Reflections on a race

If you’re looking for a review of a race, you’ve come to the wrong place. If you ask, I will tell you all about the 2021 Midstate Massive Ultra Trail 100-Miler: the course, the aid stations, and how to plan for the unique challenges of the race. But I find running very personal; a work of art you create as you take each step. So that’s how I’ll share my experience.


One way or another, I’ve never in my life had a calm pre-race. The night before Midstate, I couldn’t find a bag with some of my crucial safety gear and anti-chaffing balm and completely spiraled out. Turned out it was in my backpack, but I got a good hour of panic in. They all said everything was fine, but the nerves don’t really go away until you’re out there…

Except when I started the race the next morning, they didn’t.

I felt it for the first 18 miles: slightly elevated heart rate, jitters. I felt foreign to myself, despite passing that time with a lovely runner. Everything felt off; the effortless pizzazz I usually run with was missing. I wondered what wrong, but there was nothing I could do to fix it, so I kept going. Maybe it was the dreary New England sky.

Then, all of a sudden, it was gone. I was myself. I bounced. My heart smiled. By the time I got to the first crew aid station, no one would have suspected my first 22 miles wasn’t smooth sailing.


Back at it, I ran alone for a bit before settling in for a few miles with another runner. We climbed up granite steps, passed a few college-aged hikers, and scrambled down boulders.

Non-runners are always amazed at the concept of just running, no music. “What do you think about?” they ask.

Well, when I passed those kids, I got stuck on how different the outdoor space is these days. I didn’t know anyone who hiked just because when I was younger. The REI effect has been crazy. Not that they’ve taught the people they got outside how to be outside, but…I disappeared into that conversation in my head for a while until I was jolted out of it by something that shot into my arm. An acorn falling from one of the tall, tall trees, perhaps. My knees had started hurting on the granite so it redirected my pain for a beat. Funny to be grateful for a bruise.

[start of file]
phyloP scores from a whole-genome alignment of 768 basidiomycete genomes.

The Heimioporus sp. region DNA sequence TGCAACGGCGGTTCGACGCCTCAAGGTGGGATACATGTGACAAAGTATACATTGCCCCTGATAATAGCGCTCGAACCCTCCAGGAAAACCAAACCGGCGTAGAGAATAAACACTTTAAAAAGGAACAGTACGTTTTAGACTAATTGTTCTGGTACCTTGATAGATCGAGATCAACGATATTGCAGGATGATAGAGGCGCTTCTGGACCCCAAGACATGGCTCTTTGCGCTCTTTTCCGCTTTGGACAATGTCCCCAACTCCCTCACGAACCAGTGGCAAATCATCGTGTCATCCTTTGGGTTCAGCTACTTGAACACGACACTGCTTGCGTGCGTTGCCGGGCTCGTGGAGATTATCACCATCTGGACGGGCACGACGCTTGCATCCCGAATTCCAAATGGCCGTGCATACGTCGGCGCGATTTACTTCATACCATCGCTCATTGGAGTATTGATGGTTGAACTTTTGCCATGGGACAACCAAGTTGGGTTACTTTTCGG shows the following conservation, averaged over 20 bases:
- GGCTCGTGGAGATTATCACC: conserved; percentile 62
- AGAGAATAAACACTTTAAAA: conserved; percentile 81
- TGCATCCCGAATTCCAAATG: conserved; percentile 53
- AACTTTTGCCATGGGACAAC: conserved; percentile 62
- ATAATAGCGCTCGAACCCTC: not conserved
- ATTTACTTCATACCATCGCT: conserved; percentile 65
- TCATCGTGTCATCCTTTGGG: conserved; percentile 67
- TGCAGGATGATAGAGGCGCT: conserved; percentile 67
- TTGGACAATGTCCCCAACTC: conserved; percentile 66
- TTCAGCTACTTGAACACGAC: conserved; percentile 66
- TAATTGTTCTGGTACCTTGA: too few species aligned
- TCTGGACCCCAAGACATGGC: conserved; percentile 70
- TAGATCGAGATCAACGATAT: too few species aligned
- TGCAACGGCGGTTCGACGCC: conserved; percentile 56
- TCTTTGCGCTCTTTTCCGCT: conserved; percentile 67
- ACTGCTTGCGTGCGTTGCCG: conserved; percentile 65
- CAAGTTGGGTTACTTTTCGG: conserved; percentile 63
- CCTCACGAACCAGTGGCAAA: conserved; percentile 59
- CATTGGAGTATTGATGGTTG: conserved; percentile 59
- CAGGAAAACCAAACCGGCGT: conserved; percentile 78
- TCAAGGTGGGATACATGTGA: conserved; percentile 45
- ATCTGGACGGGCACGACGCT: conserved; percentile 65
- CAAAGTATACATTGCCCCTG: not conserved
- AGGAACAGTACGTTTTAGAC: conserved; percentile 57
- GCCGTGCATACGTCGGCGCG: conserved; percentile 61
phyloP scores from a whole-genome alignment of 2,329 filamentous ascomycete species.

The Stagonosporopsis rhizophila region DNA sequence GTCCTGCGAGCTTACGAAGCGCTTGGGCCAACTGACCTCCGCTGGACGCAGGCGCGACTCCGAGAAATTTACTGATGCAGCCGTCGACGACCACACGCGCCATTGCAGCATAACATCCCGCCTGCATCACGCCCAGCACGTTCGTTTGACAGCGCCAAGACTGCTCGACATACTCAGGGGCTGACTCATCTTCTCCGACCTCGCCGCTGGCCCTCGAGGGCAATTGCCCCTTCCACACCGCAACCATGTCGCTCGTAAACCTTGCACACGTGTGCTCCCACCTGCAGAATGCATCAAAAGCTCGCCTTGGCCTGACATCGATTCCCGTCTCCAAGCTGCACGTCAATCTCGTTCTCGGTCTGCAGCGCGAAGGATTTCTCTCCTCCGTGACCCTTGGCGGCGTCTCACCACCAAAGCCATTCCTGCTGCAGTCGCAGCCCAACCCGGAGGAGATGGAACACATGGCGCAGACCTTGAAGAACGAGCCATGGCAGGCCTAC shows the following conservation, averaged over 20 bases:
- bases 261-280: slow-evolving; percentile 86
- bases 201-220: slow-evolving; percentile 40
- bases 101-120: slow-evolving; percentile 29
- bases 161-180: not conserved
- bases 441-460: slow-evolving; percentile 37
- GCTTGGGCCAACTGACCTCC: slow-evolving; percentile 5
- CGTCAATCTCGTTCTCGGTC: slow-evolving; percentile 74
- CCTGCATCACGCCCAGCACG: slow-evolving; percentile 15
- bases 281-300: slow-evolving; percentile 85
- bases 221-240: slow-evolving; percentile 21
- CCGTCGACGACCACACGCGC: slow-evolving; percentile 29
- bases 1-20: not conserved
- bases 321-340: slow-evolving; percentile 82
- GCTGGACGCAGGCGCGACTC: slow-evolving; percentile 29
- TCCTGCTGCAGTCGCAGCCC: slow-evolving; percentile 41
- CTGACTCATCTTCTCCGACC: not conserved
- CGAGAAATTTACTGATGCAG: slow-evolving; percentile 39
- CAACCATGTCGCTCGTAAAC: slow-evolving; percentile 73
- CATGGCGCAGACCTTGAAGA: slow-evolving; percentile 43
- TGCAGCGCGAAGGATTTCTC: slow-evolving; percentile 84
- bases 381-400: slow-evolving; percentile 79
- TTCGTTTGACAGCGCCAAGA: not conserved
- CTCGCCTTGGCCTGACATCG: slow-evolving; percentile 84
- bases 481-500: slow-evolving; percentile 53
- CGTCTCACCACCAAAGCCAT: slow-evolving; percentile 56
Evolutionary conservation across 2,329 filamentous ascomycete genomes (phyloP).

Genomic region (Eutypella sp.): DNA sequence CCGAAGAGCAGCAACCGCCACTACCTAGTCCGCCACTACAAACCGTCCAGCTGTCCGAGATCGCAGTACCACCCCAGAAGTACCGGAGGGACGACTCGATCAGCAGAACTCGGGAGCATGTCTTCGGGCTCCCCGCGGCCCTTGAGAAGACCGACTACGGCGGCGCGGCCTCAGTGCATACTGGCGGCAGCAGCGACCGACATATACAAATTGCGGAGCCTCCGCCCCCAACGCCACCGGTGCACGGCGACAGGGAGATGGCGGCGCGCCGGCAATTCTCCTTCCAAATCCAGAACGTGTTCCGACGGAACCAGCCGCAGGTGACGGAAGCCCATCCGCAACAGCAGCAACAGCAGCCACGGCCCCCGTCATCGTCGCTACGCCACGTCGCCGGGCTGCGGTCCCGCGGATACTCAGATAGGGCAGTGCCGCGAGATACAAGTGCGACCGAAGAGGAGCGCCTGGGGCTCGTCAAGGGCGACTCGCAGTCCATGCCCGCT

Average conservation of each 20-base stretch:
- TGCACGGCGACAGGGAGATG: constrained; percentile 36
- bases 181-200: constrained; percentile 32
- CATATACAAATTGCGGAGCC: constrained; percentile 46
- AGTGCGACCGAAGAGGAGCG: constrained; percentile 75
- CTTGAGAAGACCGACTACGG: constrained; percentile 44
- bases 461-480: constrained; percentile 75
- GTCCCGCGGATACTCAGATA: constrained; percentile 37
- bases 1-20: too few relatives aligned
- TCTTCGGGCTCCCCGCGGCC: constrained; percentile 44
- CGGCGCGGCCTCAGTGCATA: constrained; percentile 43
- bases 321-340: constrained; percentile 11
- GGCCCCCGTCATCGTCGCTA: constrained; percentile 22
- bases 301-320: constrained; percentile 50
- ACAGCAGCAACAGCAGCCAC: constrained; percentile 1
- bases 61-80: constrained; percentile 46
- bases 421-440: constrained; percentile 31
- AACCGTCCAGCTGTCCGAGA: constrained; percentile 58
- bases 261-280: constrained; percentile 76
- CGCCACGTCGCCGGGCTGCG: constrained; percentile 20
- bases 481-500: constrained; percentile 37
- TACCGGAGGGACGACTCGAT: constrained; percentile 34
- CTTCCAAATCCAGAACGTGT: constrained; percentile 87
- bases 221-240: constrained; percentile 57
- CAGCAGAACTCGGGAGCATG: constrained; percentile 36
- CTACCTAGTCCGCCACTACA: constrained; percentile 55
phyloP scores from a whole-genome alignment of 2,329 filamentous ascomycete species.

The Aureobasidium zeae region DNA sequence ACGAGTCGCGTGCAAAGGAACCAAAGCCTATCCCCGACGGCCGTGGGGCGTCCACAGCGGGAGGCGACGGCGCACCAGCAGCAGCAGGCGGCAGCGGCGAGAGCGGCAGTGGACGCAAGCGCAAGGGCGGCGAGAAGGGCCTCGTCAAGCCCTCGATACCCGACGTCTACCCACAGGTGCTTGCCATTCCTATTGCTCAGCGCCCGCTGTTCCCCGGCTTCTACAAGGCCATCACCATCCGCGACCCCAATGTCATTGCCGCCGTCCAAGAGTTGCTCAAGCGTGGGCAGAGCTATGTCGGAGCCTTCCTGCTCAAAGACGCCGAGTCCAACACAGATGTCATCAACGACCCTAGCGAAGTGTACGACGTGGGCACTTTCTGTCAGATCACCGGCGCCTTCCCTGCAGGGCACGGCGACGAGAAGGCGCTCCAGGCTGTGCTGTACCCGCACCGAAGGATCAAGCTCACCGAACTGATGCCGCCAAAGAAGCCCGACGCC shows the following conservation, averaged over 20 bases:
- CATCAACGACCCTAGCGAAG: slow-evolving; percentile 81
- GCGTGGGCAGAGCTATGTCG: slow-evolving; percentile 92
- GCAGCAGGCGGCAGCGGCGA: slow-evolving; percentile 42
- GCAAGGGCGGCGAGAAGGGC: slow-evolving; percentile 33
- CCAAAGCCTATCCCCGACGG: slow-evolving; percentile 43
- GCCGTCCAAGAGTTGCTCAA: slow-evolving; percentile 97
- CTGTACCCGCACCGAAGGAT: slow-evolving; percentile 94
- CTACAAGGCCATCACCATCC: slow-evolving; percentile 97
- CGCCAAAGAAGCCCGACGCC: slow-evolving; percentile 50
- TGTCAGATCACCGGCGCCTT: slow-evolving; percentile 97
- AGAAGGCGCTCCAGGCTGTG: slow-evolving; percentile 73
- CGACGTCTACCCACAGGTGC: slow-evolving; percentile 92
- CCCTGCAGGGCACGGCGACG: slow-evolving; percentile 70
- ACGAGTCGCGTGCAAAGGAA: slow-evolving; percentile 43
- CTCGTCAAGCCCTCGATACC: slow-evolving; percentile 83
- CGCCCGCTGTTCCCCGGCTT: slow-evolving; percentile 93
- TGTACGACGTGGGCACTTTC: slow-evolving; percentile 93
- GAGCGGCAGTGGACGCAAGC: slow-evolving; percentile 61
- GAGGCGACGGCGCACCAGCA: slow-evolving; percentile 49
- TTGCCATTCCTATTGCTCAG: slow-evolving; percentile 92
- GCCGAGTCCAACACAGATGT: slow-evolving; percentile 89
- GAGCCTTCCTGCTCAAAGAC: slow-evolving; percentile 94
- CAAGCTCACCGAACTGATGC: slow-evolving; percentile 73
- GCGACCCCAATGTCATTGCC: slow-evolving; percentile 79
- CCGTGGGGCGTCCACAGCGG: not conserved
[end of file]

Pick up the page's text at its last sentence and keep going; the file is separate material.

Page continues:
Suddenly, I was alone again. It happened a few times throughout the race. I ran with people and then I’d look around and it was just me. Sometimes running feels like time travel. You fall into flow and when you finally snap out of it, an hour and a few miles have passed.

I floated in and out of groups throughout the race. I had moments with people. I heard life stories. I heard running stories. I laughed like a maniac. For a while, I proudly took over navigation duties as we scurried our way through the woods, around the swamps, and over rocks and roots and rocks and roots.


That’s one of the things I love deeply about races. The people. I feel such a deep and immediate bond with others when we’re out there. Doesn’t matter if it’s running one or forty miles together or 1-3 minute stops at aid stations with my famcrew – we become a team in late-season form. Trust, support, camaraderie.

My knees never stopped hurting. 75 miles. For a while, I wondered if it would go away (please). And then ten miles would go by and I’d wonder again. At a point, I answered my own question. No. I had a little chat with the pain. We concluded that since neither of us was going to stop (there was not even half a breath in which I considered not finishing), we were gonna have to work together and deal with each other’s stubbornness. It all felt straight from one of the countless Thich Nhat Hanh books I’ve read. This was, without a doubt, one of the most beautiful experiences of my entire life, those miles and miles of pain. Mind, meet body. Body, meet mind.


Onward I went until a fire was lit under me at the Mile 75 aid station. I ran an entirely different race from that point on. It was a blur. Flow in full effect. This is probably my favorite story from the race to tell in person. But it’s more of a tell and less of a write.

Before I knew it, I turned the corner and hit the last sprint through the finish.

The finish line is both my favorite and least favorite place during a long race like this. On the one hand, holy hell that’s a lot of running and I am very happy to be done. On the other hand, it signifies the end of something that was my entire world for a very long time. I knew I was going to run the Massive the day the 2020 race ended. I signed up December 31st at 10:25pm PT. I started training unofficially in March and officially in June.

And just like that…it was over.

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